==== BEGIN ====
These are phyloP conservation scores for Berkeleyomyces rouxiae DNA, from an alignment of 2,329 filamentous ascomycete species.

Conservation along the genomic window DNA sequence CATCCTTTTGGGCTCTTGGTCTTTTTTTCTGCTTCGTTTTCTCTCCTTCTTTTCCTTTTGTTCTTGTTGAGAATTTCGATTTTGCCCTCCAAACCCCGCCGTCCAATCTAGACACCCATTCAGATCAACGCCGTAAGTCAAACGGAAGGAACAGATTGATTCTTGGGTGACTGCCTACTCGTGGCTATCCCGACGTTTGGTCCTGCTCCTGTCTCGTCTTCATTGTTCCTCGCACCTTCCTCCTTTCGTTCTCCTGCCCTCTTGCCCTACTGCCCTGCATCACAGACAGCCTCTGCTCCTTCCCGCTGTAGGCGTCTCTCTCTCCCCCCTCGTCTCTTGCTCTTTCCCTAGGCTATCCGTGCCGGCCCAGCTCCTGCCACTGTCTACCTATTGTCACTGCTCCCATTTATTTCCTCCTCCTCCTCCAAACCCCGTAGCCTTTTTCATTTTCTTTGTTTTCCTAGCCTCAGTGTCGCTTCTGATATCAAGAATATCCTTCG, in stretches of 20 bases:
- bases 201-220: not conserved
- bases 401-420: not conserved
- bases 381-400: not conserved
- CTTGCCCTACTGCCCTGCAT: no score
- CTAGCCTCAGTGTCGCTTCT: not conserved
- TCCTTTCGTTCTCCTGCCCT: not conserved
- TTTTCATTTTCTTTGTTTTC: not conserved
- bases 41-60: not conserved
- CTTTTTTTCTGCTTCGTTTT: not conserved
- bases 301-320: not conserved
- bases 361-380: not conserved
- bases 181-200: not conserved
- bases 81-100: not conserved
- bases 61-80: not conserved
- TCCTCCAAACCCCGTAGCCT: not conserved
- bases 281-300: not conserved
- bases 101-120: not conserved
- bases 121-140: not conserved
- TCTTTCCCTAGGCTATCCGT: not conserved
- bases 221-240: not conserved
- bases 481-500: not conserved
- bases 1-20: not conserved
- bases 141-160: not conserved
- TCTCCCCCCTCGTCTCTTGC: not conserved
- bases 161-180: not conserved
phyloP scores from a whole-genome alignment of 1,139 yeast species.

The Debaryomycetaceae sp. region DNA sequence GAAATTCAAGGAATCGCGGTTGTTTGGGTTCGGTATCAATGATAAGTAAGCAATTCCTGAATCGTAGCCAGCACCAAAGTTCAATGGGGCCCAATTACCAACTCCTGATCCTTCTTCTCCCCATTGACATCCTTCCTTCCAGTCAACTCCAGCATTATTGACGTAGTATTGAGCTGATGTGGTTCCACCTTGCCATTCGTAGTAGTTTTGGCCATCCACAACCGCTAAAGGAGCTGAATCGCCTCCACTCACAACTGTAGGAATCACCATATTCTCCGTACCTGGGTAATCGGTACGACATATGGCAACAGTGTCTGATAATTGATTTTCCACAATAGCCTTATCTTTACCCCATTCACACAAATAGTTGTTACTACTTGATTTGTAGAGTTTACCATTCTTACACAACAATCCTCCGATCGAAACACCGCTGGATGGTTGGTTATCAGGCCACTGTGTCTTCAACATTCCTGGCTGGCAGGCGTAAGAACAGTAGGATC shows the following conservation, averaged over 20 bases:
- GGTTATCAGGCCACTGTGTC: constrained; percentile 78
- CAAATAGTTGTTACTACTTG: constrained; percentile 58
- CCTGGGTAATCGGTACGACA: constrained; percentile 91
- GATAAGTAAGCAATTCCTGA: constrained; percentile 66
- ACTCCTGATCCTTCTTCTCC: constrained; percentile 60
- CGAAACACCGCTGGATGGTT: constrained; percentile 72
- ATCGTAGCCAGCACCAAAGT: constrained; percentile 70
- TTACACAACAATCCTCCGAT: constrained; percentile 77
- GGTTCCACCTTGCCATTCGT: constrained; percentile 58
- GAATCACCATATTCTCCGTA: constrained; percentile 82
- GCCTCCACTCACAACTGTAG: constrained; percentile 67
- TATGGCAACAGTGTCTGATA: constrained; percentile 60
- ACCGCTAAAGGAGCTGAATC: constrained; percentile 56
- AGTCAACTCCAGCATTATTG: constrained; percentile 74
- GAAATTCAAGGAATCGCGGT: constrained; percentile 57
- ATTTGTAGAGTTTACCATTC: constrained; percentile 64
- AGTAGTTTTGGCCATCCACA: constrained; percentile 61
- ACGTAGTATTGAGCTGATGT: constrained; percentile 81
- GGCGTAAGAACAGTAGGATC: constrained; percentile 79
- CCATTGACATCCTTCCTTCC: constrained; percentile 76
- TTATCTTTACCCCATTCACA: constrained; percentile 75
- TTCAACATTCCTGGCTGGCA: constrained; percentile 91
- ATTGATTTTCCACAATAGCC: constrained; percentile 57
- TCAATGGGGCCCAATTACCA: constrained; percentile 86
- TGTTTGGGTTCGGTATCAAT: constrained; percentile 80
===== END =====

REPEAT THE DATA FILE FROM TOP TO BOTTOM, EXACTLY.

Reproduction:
These are phyloP conservation scores for Berkeleyomyces rouxiae DNA, from an alignment of 2,329 filamentous ascomycete species.

Conservation along the genomic window DNA sequence CATCCTTTTGGGCTCTTGGTCTTTTTTTCTGCTTCGTTTTCTCTCCTTCTTTTCCTTTTGTTCTTGTTGAGAATTTCGATTTTGCCCTCCAAACCCCGCCGTCCAATCTAGACACCCATTCAGATCAACGCCGTAAGTCAAACGGAAGGAACAGATTGATTCTTGGGTGACTGCCTACTCGTGGCTATCCCGACGTTTGGTCCTGCTCCTGTCTCGTCTTCATTGTTCCTCGCACCTTCCTCCTTTCGTTCTCCTGCCCTCTTGCCCTACTGCCCTGCATCACAGACAGCCTCTGCTCCTTCCCGCTGTAGGCGTCTCTCTCTCCCCCCTCGTCTCTTGCTCTTTCCCTAGGCTATCCGTGCCGGCCCAGCTCCTGCCACTGTCTACCTATTGTCACTGCTCCCATTTATTTCCTCCTCCTCCTCCAAACCCCGTAGCCTTTTTCATTTTCTTTGTTTTCCTAGCCTCAGTGTCGCTTCTGATATCAAGAATATCCTTCG, in stretches of 20 bases:
- bases 201-220: not conserved
- bases 401-420: not conserved
- bases 381-400: not conserved
- CTTGCCCTACTGCCCTGCAT: no score
- CTAGCCTCAGTGTCGCTTCT: not conserved
- TCCTTTCGTTCTCCTGCCCT: not conserved
- TTTTCATTTTCTTTGTTTTC: not conserved
- bases 41-60: not conserved
- CTTTTTTTCTGCTTCGTTTT: not conserved
- bases 301-320: not conserved
- bases 361-380: not conserved
- bases 181-200: not conserved
- bases 81-100: not conserved
- bases 61-80: not conserved
- TCCTCCAAACCCCGTAGCCT: not conserved
- bases 281-300: not conserved
- bases 101-120: not conserved
- bases 121-140: not conserved
- TCTTTCCCTAGGCTATCCGT: not conserved
- bases 221-240: not conserved
- bases 481-500: not conserved
- bases 1-20: not conserved
- bases 141-160: not conserved
- TCTCCCCCCTCGTCTCTTGC: not conserved
- bases 161-180: not conserved
phyloP scores from a whole-genome alignment of 1,139 yeast species.

The Debaryomycetaceae sp. region DNA sequence GAAATTCAAGGAATCGCGGTTGTTTGGGTTCGGTATCAATGATAAGTAAGCAATTCCTGAATCGTAGCCAGCACCAAAGTTCAATGGGGCCCAATTACCAACTCCTGATCCTTCTTCTCCCCATTGACATCCTTCCTTCCAGTCAACTCCAGCATTATTGACGTAGTATTGAGCTGATGTGGTTCCACCTTGCCATTCGTAGTAGTTTTGGCCATCCACAACCGCTAAAGGAGCTGAATCGCCTCCACTCACAACTGTAGGAATCACCATATTCTCCGTACCTGGGTAATCGGTACGACATATGGCAACAGTGTCTGATAATTGATTTTCCACAATAGCCTTATCTTTACCCCATTCACACAAATAGTTGTTACTACTTGATTTGTAGAGTTTACCATTCTTACACAACAATCCTCCGATCGAAACACCGCTGGATGGTTGGTTATCAGGCCACTGTGTCTTCAACATTCCTGGCTGGCAGGCGTAAGAACAGTAGGATC shows the following conservation, averaged over 20 bases:
- GGTTATCAGGCCACTGTGTC: constrained; percentile 78
- CAAATAGTTGTTACTACTTG: constrained; percentile 58
- CCTGGGTAATCGGTACGACA: constrained; percentile 91
- GATAAGTAAGCAATTCCTGA: constrained; percentile 66
- ACTCCTGATCCTTCTTCTCC: constrained; percentile 60
- CGAAACACCGCTGGATGGTT: constrained; percentile 72
- ATCGTAGCCAGCACCAAAGT: constrained; percentile 70
- TTACACAACAATCCTCCGAT: constrained; percentile 77
- GGTTCCACCTTGCCATTCGT: constrained; percentile 58
- GAATCACCATATTCTCCGTA: constrained; percentile 82
- GCCTCCACTCACAACTGTAG: constrained; percentile 67
- TATGGCAACAGTGTCTGATA: constrained; percentile 60
- ACCGCTAAAGGAGCTGAATC: constrained; percentile 56
- AGTCAACTCCAGCATTATTG: constrained; percentile 74
- GAAATTCAAGGAATCGCGGT: constrained; percentile 57
- ATTTGTAGAGTTTACCATTC: constrained; percentile 64
- AGTAGTTTTGGCCATCCACA: constrained; percentile 61
- ACGTAGTATTGAGCTGATGT: constrained; percentile 81
- GGCGTAAGAACAGTAGGATC: constrained; percentile 79
- CCATTGACATCCTTCCTTCC: constrained; percentile 76
- TTATCTTTACCCCATTCACA: constrained; percentile 75
- TTCAACATTCCTGGCTGGCA: constrained; percentile 91
- ATTGATTTTCCACAATAGCC: constrained; percentile 57
- TCAATGGGGCCCAATTACCA: constrained; percentile 86
- TGTTTGGGTTCGGTATCAAT: constrained; percentile 80